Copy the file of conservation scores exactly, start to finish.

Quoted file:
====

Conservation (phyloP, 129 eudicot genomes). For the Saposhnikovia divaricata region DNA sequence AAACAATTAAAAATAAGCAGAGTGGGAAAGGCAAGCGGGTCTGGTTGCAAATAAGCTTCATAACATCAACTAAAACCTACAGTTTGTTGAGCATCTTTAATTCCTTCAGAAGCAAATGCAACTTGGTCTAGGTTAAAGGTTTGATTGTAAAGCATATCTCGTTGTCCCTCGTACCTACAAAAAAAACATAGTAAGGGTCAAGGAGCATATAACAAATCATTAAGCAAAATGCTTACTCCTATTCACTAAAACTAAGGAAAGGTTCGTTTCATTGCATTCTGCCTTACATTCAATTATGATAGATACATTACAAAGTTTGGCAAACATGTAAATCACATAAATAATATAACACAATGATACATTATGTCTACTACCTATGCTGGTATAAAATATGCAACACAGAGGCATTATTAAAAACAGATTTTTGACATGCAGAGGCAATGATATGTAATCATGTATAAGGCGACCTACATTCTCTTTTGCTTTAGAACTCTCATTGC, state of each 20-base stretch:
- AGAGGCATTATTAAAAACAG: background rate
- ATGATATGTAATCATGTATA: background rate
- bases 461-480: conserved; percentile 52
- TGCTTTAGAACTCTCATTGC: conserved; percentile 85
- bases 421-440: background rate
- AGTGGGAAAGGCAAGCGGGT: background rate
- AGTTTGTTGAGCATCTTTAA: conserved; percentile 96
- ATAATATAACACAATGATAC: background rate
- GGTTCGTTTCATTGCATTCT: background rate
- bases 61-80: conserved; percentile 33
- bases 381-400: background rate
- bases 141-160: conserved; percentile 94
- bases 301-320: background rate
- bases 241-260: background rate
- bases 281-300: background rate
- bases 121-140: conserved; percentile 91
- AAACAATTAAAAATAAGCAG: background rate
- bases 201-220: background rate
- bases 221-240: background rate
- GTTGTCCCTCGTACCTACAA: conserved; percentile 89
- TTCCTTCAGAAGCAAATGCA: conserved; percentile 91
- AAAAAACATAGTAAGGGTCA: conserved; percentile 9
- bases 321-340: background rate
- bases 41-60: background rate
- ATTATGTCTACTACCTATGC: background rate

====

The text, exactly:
Conservation (phyloP, 129 eudicot genomes). For the Saposhnikovia divaricata region DNA sequence AAACAATTAAAAATAAGCAGAGTGGGAAAGGCAAGCGGGTCTGGTTGCAAATAAGCTTCATAACATCAACTAAAACCTACAGTTTGTTGAGCATCTTTAATTCCTTCAGAAGCAAATGCAACTTGGTCTAGGTTAAAGGTTTGATTGTAAAGCATATCTCGTTGTCCCTCGTACCTACAAAAAAAACATAGTAAGGGTCAAGGAGCATATAACAAATCATTAAGCAAAATGCTTACTCCTATTCACTAAAACTAAGGAAAGGTTCGTTTCATTGCATTCTGCCTTACATTCAATTATGATAGATACATTACAAAGTTTGGCAAACATGTAAATCACATAAATAATATAACACAATGATACATTATGTCTACTACCTATGCTGGTATAAAATATGCAACACAGAGGCATTATTAAAAACAGATTTTTGACATGCAGAGGCAATGATATGTAATCATGTATAAGGCGACCTACATTCTCTTTTGCTTTAGAACTCTCATTGC, state of each 20-base stretch:
- AGAGGCATTATTAAAAACAG: background rate
- ATGATATGTAATCATGTATA: background rate
- bases 461-480: conserved; percentile 52
- TGCTTTAGAACTCTCATTGC: conserved; percentile 85
- bases 421-440: background rate
- AGTGGGAAAGGCAAGCGGGT: background rate
- AGTTTGTTGAGCATCTTTAA: conserved; percentile 96
- ATAATATAACACAATGATAC: background rate
- GGTTCGTTTCATTGCATTCT: background rate
- bases 61-80: conserved; percentile 33
- bases 381-400: background rate
- bases 141-160: conserved; percentile 94
- bases 301-320: background rate
- bases 241-260: background rate
- bases 281-300: background rate
- bases 121-140: conserved; percentile 91
- AAACAATTAAAAATAAGCAG: background rate
- bases 201-220: background rate
- bases 221-240: background rate
- GTTGTCCCTCGTACCTACAA: conserved; percentile 89
- TTCCTTCAGAAGCAAATGCA: conserved; percentile 91
- AAAAAACATAGTAAGGGTCA: conserved; percentile 9
- bases 321-340: background rate
- bases 41-60: background rate
- ATTATGTCTACTACCTATGC: background rate